Sometimes the Cure is Worse Than the Disease

Queen_Elizabeth_Park_Duck_PondThe park is where it all started. My earliest childhood memories were at that park, hurling bread crumbs at the ducks wading through the water. I’d watch their billed heads sink beneath the watery surface in amazement as they nibbled and chewed at the old frozen bread my grandpa had given me to feed them with.

If you give them everything now, you won’t have anything left to give later, I remembered him warning as I neglected rationing my frozen bread. And those words chimed in my head as I drove past the same pond in the same park he took me to at least once a week for years more than a quarter of a century ago. My earliest childhood memories.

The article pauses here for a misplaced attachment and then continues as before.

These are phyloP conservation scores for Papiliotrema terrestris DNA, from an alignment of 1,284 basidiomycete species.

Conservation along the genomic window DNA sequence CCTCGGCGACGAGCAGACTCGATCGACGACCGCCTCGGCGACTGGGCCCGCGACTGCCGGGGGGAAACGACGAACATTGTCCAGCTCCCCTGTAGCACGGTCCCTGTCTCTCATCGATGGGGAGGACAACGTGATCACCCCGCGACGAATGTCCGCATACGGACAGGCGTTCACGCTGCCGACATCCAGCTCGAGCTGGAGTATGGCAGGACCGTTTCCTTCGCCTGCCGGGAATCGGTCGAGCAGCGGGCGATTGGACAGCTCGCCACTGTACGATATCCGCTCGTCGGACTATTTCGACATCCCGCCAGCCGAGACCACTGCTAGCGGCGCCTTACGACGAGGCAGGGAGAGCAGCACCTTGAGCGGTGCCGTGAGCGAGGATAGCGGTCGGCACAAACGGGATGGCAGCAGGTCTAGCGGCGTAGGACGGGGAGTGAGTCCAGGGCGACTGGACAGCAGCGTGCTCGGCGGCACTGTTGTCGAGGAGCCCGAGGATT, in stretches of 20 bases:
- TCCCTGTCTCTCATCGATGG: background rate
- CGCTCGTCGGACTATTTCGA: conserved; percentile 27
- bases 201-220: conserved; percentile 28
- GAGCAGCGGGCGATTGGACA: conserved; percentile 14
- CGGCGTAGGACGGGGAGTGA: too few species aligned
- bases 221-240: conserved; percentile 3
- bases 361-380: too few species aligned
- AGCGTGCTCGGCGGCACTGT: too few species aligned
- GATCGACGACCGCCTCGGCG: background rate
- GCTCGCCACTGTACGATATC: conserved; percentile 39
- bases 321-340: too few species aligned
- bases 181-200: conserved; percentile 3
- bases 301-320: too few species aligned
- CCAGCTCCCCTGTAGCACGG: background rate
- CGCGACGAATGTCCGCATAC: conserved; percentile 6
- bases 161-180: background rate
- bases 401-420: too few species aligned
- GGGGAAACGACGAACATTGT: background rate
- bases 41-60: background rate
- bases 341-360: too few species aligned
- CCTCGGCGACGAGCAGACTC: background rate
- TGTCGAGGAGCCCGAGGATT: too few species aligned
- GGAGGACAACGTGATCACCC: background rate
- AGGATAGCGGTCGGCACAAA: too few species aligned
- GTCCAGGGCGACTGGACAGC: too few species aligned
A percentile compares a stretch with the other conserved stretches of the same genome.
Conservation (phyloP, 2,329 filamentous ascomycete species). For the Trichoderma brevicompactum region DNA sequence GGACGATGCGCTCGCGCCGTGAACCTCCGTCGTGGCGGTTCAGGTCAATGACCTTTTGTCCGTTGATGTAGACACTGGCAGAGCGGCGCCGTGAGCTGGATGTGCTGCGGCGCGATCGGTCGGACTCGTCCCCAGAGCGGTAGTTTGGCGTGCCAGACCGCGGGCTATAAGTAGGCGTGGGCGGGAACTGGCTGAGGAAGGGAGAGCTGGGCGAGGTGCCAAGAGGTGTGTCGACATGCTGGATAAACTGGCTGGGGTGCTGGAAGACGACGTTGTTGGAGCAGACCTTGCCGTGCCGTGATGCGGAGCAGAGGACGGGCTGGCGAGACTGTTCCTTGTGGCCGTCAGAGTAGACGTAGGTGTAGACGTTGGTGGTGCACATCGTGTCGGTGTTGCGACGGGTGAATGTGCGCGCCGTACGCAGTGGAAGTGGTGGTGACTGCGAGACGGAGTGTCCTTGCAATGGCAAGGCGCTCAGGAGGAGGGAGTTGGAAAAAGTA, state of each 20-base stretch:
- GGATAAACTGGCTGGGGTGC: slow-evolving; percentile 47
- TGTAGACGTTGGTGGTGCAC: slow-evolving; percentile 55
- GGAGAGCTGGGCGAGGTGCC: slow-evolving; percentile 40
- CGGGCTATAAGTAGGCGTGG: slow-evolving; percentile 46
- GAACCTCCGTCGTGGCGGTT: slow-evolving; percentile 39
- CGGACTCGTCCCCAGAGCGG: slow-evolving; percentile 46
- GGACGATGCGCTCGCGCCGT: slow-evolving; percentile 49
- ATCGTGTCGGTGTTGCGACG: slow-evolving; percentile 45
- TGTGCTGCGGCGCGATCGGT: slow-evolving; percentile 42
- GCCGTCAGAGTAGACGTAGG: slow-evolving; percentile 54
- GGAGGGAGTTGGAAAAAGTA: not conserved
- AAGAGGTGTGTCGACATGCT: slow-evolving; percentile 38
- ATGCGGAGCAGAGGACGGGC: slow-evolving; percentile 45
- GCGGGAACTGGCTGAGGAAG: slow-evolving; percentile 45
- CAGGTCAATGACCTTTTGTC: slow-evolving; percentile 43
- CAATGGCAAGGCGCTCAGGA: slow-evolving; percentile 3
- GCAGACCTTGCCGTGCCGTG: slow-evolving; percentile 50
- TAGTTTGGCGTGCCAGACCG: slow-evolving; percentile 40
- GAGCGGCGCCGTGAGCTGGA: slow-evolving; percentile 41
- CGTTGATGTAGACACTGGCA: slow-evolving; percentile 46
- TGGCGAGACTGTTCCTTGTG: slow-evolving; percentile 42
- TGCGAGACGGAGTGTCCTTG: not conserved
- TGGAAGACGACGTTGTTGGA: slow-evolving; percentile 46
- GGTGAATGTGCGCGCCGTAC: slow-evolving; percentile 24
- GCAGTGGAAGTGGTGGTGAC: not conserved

I drove up the hill to where the wedding was to take place. It pained me to know I was here mourning my grandpa, while I was on my way to celebrate the union of two friends. It was like I was betraying my childhood, and betraying myself. I choked back tears and dawned my sunglasses to hide the red from my eyes. And between the two, my smile hid everything else.

I’ve given everything I’ve got. I really don’t have anything left to give. You never taught me what to do once I’ve given it all and had nothing left – you only got as far as to what not to do. What now?

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